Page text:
Prebiotics, probiotics, and postbiotics
You’ve almost certainly heard of probiotics, and there’s a good chance that you’ve also heard of prebiotics, but postbiotics haven’t been discussed much until recently. Prebiotics are a form of fiber, and the healthy bacteria that colonize your gut love them (via Mayo Clinic). Eating plenty of whole grains, fruits, and vegetables such as onions, leeks, asparagus, barley, and oats will guarantee that the good bacteria living in your gut will be happy. Those healthy bacteria are probiotics, which feast on the prebiotics that you ingest. You can get probiotics from chowing on fermented foods such as yogurt, kefir, kombucha, and even sauerkraut.
Postbiotics are compounds created in the body as a byproduct when probiotics consume prebiotics (via Healthline). And as it turns out, postbiotics are actually responsible for health benefits experienced from ingestion of probiotics. For example, various postbiotics, including certain short-chain fatty acids, seem to bolster the immune system, reduce inflammation, and improve symptoms related to digestive problems. These short-chain fatty acids appear to be especially beneficial for individuals with conditions such as irritable bowel syndrome, ulcerative colitis, or Crohn’s disease. Postbiotics might also be helpful for people who have allergies, struggle to lose weight, or have either high blood pressure or elevated glucose levels. Though supplements aren’t yet commonly available, they can be found at specialty health stores. As always, you should consult your healthcare professional before adding any supplement to your routine.
Adequate fiber is critically important for gut health
The dietary fiber in vegetables, fruit, beans, and whole grains reduces the risk of a variety of digestive ailments including constipation, hemorrhoids, and diverticula (via Everyday Health). The soluble fiber found in foods such as oats and beans dissolves in water, and insoluble fiber does not dissolve in water and is found in foods including wheat and seeds. Medline Plus explains that soluble fiber might help prevent heart disease, while insoluble fiber bulks up stool and speeds up the transit through the stomach and intestines.
When broken down by the microbes that reside in the gut, fiber produces metabolites such as short-chain fatty acids (via Nutrients). Those short-chain acids, once absorbed into the blood, improve our cells’ willingness to take up glucose from the blood, help with the maintenance of healthy body weight, and aid in quelling the flames of inflammation that are to blame for so many of our modern health concerns. Additionally, when fibrous prebiotics are fermented in the gut, they create an acidic environment that is inhospitable to bad bacteria (via Everyday Health).
One caveat, though: According to holistic gastroenterologist Albert Snow, "If you have any kind of inflammatory bowel disease such as IBS, colitis, leaky gut, etc. do not take any kind of bowel cleanser or supplement — you will definitely make your problem worse" (per Everyday Health).
The gut and your brain are in constant communication
Perhaps you’ve noticed a gnawing sensation in your stomach before having to do something that you’ve been dreading, or you’ve developed "butterflies" before speaking in front of a group. All of our feelings can trigger gastrointestinal symptoms; even positive scenarios such as falling in love or being excited about a career prospect can affect our delicate tummies (via Harvard Health Publishing).
As the American Psychological Association explains, that the neurons in the gut are communicating with the brain incessantly. For this reason, negative early experiences in life can permanently alter nervous system development and increase the risk for gastrointestinal problems later in life. It also accounts for why stress can cause diarrhea or constipation, and instigate painful spasms in the intestines. Contrary to popular lore, stress cannot cause ulcers — those are brought on by a bacterial infection — but stress can worsen the discomfort ulcers cause.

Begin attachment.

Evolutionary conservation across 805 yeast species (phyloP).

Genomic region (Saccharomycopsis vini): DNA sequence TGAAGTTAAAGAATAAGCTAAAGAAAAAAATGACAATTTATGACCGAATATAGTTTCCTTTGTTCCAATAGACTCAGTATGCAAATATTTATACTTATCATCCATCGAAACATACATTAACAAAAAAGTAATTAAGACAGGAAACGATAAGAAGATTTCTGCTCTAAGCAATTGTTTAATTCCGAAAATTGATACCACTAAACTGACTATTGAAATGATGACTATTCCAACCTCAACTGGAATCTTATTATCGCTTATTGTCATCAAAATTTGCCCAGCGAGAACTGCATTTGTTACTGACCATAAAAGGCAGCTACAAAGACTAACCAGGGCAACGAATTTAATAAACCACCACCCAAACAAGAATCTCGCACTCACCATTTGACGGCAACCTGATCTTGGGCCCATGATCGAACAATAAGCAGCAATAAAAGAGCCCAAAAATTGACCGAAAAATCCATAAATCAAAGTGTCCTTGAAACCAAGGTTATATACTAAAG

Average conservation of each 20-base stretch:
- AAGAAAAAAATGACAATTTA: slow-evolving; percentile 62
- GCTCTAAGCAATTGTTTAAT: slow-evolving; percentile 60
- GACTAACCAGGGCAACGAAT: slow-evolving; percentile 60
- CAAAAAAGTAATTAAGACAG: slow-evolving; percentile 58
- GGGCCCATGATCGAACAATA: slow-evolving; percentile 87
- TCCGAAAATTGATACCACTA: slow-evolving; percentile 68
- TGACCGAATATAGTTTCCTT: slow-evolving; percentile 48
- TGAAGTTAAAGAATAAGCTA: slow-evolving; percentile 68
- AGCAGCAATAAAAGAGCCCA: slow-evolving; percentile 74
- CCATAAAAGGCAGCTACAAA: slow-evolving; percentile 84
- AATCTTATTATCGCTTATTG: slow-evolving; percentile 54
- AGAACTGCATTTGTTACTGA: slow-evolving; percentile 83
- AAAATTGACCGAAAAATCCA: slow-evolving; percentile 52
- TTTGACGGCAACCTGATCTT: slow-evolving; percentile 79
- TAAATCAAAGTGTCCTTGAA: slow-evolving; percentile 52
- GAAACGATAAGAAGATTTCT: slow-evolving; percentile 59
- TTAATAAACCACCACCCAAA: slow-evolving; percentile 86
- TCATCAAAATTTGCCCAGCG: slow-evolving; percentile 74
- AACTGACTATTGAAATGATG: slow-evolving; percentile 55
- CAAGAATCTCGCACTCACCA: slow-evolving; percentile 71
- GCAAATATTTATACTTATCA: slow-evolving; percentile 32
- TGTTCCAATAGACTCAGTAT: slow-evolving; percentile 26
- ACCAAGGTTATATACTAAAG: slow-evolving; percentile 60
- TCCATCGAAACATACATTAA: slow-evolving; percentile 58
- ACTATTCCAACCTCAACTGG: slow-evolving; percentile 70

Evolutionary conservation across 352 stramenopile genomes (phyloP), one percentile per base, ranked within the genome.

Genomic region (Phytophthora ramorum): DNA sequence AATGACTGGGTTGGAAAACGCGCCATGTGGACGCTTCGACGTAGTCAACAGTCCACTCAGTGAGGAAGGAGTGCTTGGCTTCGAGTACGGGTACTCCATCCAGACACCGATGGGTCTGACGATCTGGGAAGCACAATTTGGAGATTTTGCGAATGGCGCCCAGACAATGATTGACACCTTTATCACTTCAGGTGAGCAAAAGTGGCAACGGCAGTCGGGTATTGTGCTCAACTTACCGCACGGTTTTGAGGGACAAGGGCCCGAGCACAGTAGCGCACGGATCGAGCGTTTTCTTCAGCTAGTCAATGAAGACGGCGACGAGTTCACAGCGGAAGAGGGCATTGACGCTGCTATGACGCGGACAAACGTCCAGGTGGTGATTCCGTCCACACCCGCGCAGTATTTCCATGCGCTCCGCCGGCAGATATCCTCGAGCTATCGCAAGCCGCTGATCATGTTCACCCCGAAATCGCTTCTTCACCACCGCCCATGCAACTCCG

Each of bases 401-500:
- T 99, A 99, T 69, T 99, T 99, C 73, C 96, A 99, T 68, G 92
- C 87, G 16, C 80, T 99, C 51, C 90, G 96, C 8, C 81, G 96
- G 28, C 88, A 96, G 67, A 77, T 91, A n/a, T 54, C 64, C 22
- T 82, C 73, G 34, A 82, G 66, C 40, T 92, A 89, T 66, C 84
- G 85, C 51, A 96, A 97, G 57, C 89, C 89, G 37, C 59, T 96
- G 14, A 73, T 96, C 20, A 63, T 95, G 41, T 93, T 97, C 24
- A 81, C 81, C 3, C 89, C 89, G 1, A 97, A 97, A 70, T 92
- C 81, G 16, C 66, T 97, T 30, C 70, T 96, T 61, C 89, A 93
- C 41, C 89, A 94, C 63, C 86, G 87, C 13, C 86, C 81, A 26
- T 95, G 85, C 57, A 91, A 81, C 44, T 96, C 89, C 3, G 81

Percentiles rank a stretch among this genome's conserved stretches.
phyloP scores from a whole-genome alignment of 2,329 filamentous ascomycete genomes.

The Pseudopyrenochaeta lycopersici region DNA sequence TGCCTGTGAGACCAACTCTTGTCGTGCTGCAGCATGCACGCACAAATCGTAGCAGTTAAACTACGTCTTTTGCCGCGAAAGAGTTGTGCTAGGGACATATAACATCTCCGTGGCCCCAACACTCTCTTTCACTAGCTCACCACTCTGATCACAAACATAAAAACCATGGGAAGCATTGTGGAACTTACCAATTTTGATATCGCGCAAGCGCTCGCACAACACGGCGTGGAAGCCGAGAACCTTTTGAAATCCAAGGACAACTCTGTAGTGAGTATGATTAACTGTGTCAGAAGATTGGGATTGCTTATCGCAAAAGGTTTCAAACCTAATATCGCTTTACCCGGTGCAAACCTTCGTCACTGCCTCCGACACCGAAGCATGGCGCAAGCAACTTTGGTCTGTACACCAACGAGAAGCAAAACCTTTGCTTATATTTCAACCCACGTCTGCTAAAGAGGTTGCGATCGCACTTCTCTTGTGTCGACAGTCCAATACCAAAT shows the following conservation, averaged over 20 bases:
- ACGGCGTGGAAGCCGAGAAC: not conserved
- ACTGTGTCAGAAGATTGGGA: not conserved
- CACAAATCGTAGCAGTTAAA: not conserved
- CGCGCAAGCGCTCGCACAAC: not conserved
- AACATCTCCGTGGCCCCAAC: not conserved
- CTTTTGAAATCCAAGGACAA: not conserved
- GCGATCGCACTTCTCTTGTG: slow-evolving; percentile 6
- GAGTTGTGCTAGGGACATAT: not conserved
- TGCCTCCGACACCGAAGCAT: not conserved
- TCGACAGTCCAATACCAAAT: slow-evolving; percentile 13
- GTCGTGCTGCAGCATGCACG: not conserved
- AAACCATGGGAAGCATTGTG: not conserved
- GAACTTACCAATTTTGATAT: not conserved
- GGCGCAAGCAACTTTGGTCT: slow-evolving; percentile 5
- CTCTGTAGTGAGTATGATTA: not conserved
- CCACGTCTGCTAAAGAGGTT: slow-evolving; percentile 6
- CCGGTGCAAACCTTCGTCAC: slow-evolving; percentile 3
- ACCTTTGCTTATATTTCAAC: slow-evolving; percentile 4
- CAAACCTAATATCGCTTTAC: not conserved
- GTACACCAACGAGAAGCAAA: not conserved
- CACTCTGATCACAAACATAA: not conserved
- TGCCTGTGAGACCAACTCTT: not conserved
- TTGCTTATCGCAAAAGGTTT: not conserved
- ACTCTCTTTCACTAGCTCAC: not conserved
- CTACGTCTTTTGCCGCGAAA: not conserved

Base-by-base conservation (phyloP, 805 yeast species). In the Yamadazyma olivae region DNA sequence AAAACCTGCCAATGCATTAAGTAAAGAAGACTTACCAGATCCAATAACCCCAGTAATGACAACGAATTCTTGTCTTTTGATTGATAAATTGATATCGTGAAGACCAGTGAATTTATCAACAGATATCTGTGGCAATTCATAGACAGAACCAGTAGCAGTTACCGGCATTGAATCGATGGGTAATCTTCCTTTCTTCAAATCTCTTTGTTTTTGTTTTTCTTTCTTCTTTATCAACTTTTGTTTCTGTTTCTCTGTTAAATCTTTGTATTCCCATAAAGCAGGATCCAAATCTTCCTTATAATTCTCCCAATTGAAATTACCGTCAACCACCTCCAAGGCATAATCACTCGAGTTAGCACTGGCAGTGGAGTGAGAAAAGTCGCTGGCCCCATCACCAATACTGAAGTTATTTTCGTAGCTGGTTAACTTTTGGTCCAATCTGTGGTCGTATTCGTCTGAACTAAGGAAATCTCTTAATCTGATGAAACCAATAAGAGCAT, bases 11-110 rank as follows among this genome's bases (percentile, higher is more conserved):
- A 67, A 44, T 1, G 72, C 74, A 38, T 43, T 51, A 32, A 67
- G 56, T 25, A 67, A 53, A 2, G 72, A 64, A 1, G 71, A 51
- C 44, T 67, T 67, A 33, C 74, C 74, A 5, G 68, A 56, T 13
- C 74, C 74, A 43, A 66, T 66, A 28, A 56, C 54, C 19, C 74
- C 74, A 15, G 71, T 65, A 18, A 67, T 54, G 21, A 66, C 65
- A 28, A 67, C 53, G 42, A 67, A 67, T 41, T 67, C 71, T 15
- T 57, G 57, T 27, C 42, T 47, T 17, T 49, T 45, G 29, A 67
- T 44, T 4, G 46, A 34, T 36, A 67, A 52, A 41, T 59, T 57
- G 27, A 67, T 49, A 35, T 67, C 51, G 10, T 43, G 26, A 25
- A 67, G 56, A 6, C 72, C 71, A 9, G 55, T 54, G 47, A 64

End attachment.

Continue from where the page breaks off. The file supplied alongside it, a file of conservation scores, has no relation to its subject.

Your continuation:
Your gut and sleep habits are interconnected
There’s an intricate relationship between sleep and gut health (via Henry Ford Health System). Perhaps unsurprisingly, lack of sleep increases stress, which increases the body’s level of stress hormones and can increase gut permeability. This allows food and toxins to enter the bloodstream where they wreak havoc, causing bloating and pain, and sometimes even altering the gut microbiome and triggering food sensitivities. Lack of melatonin, the hormone that many people rely on in supplement form to get a good night’s rest, might be associated with GERD. If your melatonin levels are off, you might have difficulty falling asleep and suffer from symptoms of GERD such as belching, a burning sensation in your stomach, and even a dry cough.
The relationship also goes the other way — your gut can have a meaningful impact on your sleep. For instance, a recent study conducted in Japan determined that depletion of microbes in the gut decreased the body’s production of serotonin, affecting sleep-wake cycles (via Scientific Reports and Medical News Today). Besides possibly affecting brain development and memory construction, the gut microbiome seems to have significant consequences on the body’s natural circadian rhythms. The study involved splitting 25 genetically identical eight-week-old mice into two groups. Researchers provided one group of mice with access to antibiotic-spiked water while the other group consumed regular water. After four weeks, the mice receiving antibiotics had way lower levels of intestinal metabolites. According to the researchers, the antibiotic-infused water "totally shut down the tryptophan-serotonin pathway." This lack of serotonin likely explains why the mice receiving antibiotics demonstrated more REM and non-REM sleep at night and less during daylight hours. Remember that mice are nocturnal animals, so this is the equivalent of us sleeping through the day.